Ships sailing for Israel face a 10-fold jump in war risk premiums as the conflict in Gaza intensifies, prompting industry calls for the government to help ensure vital imports keep coming.

Israel has vowed to annihilate Islamist group Hamas after its fighters stormed through Israeli towns from Gaza on Oct. 7, killing 1,400 people and seizing more than 220 hostages.

Israeli forces have hit back with deadly air strikes and now a ground offensive on the narrow coastal strip, with growing fears the conflict could escalate and pull in the whole region.

Israel, which relies on seaborne trade for its economy, said last week it would provide compensation for ships damaged due to the war. But industry officials worry that may not be enough.

Israeli waters are considered a high risk zone by marine insurers and every ship is required to pay an additional war risk premium, which is typically renewed every seven days.

Such premiums have soared ten-fold in recent weeks, adding tens of thousands of dollars to every voyage, industry sources say. And this means higher freight costs.

Shipping groups Zim and HMM have said they will pass on a war risk surcharge to customers on shipments to Israel.

“We need those ships to come. We understand that there is a reason for the risk,” said Ron Malcha, executive chairman of Haifa Port, told Reuters. “The ports … are the oxygen for the Israeli economy”.

“This is exactly the time for the government to step in and to see that they share the risk with the private sector, which makes it more bearable.”

The finance ministry said subsidising the cost of additional war risk premiums was not being considered as of now, adding it was examining “additional solutions that will provide an insurance defense for vessel owners”, without giving details.

Uzi Itzhaki, chair of the board of directors at state-owned Israel Port Company, which is responsible for the maintenance and development of Haifa, Ashdod and Eilat ports, was confident the government would take whatever steps were needed to preserve trade, including covering the risk premiums.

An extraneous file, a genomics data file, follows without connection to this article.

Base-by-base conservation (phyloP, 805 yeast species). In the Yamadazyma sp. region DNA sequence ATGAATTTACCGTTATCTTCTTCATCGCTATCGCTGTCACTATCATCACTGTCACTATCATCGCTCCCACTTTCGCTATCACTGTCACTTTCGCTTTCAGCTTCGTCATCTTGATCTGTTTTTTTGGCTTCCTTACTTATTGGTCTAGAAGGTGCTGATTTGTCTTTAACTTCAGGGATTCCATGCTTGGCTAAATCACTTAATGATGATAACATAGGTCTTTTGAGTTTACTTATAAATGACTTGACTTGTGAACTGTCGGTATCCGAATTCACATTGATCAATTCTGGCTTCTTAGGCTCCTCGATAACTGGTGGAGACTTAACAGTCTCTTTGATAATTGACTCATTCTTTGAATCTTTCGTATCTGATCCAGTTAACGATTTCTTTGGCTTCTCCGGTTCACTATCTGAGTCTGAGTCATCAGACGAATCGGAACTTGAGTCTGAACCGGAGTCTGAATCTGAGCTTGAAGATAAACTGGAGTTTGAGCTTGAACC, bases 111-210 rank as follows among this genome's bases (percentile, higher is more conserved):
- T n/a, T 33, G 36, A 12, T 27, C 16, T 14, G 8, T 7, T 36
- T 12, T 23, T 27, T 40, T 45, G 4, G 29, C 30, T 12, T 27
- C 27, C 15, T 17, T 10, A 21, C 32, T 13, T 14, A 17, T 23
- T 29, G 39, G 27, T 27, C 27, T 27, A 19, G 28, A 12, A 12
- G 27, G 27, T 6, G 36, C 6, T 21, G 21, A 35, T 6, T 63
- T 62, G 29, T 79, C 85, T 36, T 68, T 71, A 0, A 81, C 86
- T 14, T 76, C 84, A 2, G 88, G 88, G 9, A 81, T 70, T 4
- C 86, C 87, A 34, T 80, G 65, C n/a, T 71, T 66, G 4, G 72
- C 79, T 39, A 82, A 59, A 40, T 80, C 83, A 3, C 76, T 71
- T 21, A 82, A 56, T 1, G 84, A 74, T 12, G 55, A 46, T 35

“In order to safeguard Israel’s critical needs in a scenario that is a bit more serious, decisions will be made accordingly. I am sure of it,” he said.

Shlomi Fogel, another leading player in Israel’s maritime industry and co-owner of Israel Shipyards ISHI.TA, which operates a small port in Haifa bay, said for now the receivers of cargo ended up paying the extra costs.

“We are trying to push very hard. The government is trying to help on this issue,” he said.

Over 8,000 rockets have been fired from Gaza since Oct. 7, according to Israeli government data, although Israel’s ports have not been hit.

While Ashkelon port, which is closest to Gaza, has closed, other terminals remain fully functioning and both Ashdod in the south and Haifa in the north are also protected by Iron Dome air defence batteries.

Nevertheless, concerns are growing about the safety of Israeli waters.

The Marshall Islands registry, one of the world’s top shipping flags, on Tuesday raised its security level for Israeli waters to its highest, which industry sources said was likely to deter port calls.

“The threat of collateral damage to merchant vessels has increased significantly,” the registry said in an advisory.


One crude oil tanker that was bound for Ashkelon diverted to Haifa in recent days and another went to Israel’s most southern port of Eilat, according to data and analytics group Kpler.

The vessels switched their AIS tracking transponders off given concerns about Israeli waters, Kpler data showed.

Israel Shipyards’ Fogel, who is also a partner in the port of Eilat, said the state operates a strategic pipeline from Eilat to Ashkelon, which could enable supplies for refineries.

He added that while Haifa port was easier, given closer proximity to the country’s refineries, Eilat was more secure.

“So definitely, we will use all our capabilities.”

Source: Reuters editing by James Mackenzie and Mark Potter